- The Washington Times - Wednesday, February 28, 2007

Mini Cooper USA is bypassing traditional television advertising and is showing its new “Hammer and Coop” commercials on the Internet instead.

The six-part ad campaign, a cheeky version of the 1980s TV show “Knight Rider,” showcases the 2007 Mini Cooper in a mock television series by chronicling the exploits of a talking Mini named Coop and its macho driver, Hammer.

The commercials also are being shown as trailers at select movie theaters.

Kelly O’Keefe, executive education director of Virginia Commonwealth University’s Adcenter, said the technique will serve Mini Cooper well because its target audience is “younger, quirkier and more Internet-savvy” than other car buyers.

“It’s a very clever idea,” he said. “It certainly seems consistent with the [creativity] of that brand.”

The first two episodes, which the company calls “webisodes,” debuted last week to coincide with the release of the 2007 Mini. The rest of the episodes will be released in the next few weeks.

“We wanted to do [the ad campaign] in a way that certainly was more unconventional, more befitting of the Mini brand,” Mini Cooper USA spokesman Andrew Cutler said. “And when you deliver a webisode that’s delivered to someone’s desktop, you have that one-on-one relationship with them.”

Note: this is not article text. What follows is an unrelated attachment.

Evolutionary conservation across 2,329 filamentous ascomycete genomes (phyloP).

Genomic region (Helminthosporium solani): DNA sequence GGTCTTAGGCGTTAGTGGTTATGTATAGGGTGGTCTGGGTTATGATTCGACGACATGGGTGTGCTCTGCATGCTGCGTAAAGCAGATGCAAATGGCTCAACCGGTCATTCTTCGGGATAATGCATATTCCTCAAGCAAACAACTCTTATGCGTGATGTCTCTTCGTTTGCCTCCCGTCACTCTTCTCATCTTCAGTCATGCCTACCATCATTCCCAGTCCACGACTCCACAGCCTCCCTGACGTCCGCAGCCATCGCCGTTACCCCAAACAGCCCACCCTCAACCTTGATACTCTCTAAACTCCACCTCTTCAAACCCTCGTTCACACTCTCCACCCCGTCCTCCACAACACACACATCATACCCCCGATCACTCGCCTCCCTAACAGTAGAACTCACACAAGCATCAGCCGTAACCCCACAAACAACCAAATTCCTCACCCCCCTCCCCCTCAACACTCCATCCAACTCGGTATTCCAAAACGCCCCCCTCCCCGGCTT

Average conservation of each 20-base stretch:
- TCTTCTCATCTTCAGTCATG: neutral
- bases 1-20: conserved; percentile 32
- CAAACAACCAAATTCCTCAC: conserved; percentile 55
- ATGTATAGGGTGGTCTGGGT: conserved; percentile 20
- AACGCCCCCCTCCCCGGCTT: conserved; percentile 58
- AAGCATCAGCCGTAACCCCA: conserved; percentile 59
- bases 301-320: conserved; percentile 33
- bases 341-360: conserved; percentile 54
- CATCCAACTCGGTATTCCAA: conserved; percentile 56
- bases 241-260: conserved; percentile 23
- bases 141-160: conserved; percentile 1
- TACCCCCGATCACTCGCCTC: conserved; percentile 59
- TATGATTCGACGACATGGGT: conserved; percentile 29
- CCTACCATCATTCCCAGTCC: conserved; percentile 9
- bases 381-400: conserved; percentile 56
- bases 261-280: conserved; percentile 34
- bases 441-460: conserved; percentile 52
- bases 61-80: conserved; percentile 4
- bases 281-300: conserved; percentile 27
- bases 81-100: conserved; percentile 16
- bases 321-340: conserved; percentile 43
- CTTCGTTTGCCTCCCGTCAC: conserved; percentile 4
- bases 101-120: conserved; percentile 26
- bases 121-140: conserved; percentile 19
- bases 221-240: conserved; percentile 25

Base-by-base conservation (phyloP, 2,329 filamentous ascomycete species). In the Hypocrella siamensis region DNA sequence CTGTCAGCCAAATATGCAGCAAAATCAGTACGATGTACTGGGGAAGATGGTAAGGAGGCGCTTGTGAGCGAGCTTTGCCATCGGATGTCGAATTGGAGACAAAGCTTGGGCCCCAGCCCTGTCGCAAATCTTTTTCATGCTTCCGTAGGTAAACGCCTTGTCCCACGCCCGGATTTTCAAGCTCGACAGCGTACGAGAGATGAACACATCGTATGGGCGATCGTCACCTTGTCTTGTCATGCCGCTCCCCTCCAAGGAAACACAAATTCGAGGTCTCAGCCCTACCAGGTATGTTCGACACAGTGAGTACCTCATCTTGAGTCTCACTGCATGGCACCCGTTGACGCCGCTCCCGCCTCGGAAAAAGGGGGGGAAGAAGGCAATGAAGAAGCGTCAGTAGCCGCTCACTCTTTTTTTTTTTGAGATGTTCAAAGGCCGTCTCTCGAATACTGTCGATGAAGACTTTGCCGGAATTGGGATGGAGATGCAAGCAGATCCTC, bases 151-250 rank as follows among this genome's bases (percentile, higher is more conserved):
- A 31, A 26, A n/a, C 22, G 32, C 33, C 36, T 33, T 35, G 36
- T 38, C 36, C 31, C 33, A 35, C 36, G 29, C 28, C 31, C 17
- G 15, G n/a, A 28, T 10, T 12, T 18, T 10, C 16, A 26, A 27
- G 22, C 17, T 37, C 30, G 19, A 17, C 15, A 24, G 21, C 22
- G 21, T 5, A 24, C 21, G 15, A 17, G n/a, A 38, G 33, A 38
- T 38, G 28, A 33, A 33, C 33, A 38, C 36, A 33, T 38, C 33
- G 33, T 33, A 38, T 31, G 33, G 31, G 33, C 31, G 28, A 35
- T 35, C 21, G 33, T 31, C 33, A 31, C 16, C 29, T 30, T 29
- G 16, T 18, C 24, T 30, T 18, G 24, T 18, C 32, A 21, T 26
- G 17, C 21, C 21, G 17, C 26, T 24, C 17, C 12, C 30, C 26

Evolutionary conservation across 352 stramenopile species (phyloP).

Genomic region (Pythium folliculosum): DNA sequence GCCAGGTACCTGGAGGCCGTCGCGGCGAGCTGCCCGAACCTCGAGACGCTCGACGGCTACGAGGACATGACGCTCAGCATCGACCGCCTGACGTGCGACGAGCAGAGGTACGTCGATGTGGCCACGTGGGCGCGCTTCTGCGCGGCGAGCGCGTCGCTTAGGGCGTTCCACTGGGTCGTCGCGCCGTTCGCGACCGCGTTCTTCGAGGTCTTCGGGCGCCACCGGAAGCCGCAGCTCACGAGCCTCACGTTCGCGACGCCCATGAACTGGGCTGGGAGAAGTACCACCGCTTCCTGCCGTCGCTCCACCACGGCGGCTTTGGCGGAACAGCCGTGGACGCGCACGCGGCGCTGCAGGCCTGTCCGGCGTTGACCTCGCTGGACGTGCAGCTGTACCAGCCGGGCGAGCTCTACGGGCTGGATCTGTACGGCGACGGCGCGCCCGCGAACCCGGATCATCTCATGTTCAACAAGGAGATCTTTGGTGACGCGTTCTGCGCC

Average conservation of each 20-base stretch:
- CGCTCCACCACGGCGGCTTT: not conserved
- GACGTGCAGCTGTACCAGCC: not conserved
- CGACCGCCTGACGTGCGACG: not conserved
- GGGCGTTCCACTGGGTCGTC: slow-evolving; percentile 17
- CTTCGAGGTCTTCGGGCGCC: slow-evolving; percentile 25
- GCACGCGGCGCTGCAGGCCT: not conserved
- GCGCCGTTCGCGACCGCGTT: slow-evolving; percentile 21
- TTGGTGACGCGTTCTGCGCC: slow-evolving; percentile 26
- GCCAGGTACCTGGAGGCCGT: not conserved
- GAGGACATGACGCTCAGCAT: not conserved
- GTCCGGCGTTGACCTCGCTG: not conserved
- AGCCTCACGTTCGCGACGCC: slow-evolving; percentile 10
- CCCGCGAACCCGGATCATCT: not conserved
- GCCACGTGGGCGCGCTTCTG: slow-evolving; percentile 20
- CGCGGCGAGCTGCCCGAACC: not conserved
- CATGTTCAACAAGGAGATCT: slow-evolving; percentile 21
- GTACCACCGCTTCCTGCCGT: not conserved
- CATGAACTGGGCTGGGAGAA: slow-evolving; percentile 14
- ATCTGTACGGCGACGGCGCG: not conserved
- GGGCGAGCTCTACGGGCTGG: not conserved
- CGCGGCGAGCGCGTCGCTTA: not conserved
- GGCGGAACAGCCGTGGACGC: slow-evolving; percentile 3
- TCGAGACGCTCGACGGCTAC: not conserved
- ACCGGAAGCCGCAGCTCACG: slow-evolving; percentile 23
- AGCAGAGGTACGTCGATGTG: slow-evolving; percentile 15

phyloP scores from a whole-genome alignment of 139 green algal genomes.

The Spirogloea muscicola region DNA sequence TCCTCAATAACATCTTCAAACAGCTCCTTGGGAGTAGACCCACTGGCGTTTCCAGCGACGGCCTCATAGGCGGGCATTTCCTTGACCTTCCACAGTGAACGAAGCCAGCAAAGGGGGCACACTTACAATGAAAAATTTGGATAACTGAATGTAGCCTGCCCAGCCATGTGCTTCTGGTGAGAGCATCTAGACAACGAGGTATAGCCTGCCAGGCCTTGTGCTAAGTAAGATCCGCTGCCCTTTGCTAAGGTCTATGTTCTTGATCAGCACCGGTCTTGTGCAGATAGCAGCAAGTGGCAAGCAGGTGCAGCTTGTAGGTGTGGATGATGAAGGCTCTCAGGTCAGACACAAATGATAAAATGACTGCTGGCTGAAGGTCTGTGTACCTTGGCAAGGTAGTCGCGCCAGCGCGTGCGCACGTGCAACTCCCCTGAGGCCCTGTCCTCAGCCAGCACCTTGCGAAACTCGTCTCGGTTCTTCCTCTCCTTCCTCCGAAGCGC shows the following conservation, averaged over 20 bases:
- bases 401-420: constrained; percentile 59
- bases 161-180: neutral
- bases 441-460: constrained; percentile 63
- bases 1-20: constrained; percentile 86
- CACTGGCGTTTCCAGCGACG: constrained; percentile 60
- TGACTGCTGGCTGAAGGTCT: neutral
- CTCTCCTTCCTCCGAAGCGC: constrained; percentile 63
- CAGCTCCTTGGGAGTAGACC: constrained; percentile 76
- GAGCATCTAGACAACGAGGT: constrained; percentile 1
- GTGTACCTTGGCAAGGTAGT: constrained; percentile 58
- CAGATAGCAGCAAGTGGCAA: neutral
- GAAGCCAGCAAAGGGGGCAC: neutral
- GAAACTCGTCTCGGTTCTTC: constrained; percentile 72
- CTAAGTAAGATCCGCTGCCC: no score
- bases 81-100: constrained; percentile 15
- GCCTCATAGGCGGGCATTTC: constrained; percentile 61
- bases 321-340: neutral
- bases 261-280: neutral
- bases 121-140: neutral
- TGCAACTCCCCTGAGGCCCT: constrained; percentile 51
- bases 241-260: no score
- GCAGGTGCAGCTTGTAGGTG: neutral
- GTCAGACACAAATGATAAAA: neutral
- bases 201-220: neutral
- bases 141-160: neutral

The project was directed by Todd Phillips, who directed the 2006 film “School for Scoundrels,” starring Billy Bob Thornton, and 2004’s “Starksy & Hutch,” based on the 1970s TV show, starring Ben Stiller and Owen Wilson.

The series can be viewed on several Web sites, including youtube.com and hammerandcoop.com.

“It harkens back to the ‘70s and ‘80s, the ‘Starsky and Hutch’ and ‘Knight Rider’-type themes where everybody who’s watching these shows said, ‘Man, I’ve got to have that car,’ ” Mr. Cutler said.

Mr. Cutler wouldn’t say how much the company spent on the “Hammer and Coop” campaign.

No matter what it cost, circumventing television will save Mini Cooper millions of advertising dollars, said Gary Arlen, president of Arlen Communications Inc. in Bethesda.

“Is this a good idea? Absolutely,” Mr. Arlen said. “And with interactive media, if the site requires any kind of registration or login, they can monitor how well people are paying attention to the ad.”

The ad campaign, produced by Butler, Shine, Stern & Partners of Sausalito, Calif., uses other nontraditional advertising tactics, including fake covers for the March issues of Rolling Stone and Premiere magazines.

Mini Cooper isn’t the first automaker to release Web-only ads. BMW, which owns the British marque, produced a similar multipart series called “Art of the Heist” in 2005. The series included an online sleuth game that generated some talk.

With the increasing popularity of digital recorders such as Tivo, “Hammer and Coop” won’t be the last automobile ad campaign to forsake TV, Mr. O’Keefe said.

“We definitely will see more of this,” he said. “It’s not to say that television [advertising] is dead by any means. But 30-second television spots are not delivering the performance they did years ago.”


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